As I learned in another thread, the marginal rate is undefined, not infinite. :oops:

JoeRetire
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Re: Social Security Tax Hump vs. Tax Torpedo

Post by JoeRetire » Tue Jul 17, 2018 8:38 am

corn18 wrote:
Tue Jul 17, 2018 8:08 am
JoeRetire wrote:
Tue Jul 17, 2018 7:00 am
bberris wrote:
Tue Jul 17, 2018 6:40 am
ACA also introduces some very high marginal rates. Going over the income cliff can produce rates of 120,000 %. Typically it can be 30 % (state, fed and subsidy loss) on a fairly modest income. Still, I'm better off with it than without it. The marginal rate calculation is necessary for decisions on Roth conversions and where to withdraw.
Focusing on this type of "marginal rate" is a mistake. Instead focus on the dollar amount when making decisions.

If you pay $0 today and $1 tomorrow what is the marginal rate? Yet it's only $1 difference.
As I learned in another thread, the marginal rate is undefined, not infinite. :oops:
Okay, how about going from $0.000001 to $1? That way it's not undefined.

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corn18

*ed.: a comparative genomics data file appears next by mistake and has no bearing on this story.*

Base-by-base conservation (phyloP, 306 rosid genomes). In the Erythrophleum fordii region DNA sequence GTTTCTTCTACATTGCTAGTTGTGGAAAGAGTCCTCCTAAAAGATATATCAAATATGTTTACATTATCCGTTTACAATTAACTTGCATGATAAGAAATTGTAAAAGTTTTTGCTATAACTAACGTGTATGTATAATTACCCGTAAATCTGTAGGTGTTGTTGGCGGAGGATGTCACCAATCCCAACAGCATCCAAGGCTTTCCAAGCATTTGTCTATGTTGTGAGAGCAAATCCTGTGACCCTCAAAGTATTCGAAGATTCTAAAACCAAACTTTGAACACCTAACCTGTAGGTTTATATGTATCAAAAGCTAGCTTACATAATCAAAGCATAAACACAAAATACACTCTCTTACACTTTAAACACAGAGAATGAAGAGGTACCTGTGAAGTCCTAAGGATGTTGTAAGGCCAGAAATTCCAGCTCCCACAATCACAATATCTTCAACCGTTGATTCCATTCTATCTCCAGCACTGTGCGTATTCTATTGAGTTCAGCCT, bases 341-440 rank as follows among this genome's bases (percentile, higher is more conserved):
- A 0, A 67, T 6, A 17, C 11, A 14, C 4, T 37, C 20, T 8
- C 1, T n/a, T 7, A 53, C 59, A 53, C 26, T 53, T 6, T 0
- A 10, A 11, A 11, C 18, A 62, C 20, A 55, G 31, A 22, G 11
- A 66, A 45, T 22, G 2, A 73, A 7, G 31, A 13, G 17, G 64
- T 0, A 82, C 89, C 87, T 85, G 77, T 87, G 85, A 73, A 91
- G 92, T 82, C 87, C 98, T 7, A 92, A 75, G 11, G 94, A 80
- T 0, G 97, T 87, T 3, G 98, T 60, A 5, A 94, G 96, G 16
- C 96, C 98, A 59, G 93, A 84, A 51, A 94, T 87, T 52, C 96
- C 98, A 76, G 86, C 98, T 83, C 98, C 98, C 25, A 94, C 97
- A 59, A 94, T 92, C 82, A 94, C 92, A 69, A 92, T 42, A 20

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Re: Social Security Tax Hump vs. Tax Torpedo

Post by corn18 » Tue Jul 17, 2018 8:44 am

JoeRetire wrote:
Tue Jul 17, 2018 8:38 am
corn18 wrote:
Tue Jul 17, 2018 8:08 am
JoeRetire wrote:
Tue Jul 17, 2018 7:00 am
bberris wrote:
Tue Jul 17, 2018 6:40 am
ACA also introduces some very high marginal rates. Going over the income cliff can produce rates of 120,000 %. Typically it can be 30 % (state, fed and subsidy loss) on a fairly modest income. Still, I'm better off with it than without it. The marginal rate calculation is necessary for decisions on Roth conversions and where to withdraw.
Focusing on this type of "marginal rate" is a mistake. Instead focus on the dollar amount when making decisions.

If you pay $0 today and $1 tomorrow what is the marginal rate? Yet it's only $1 difference.
As I learned in another thread, the marginal rate is undefined, not infinite. :oops:
Okay, how about going from $0.000001 to $1? That way it's not undefined.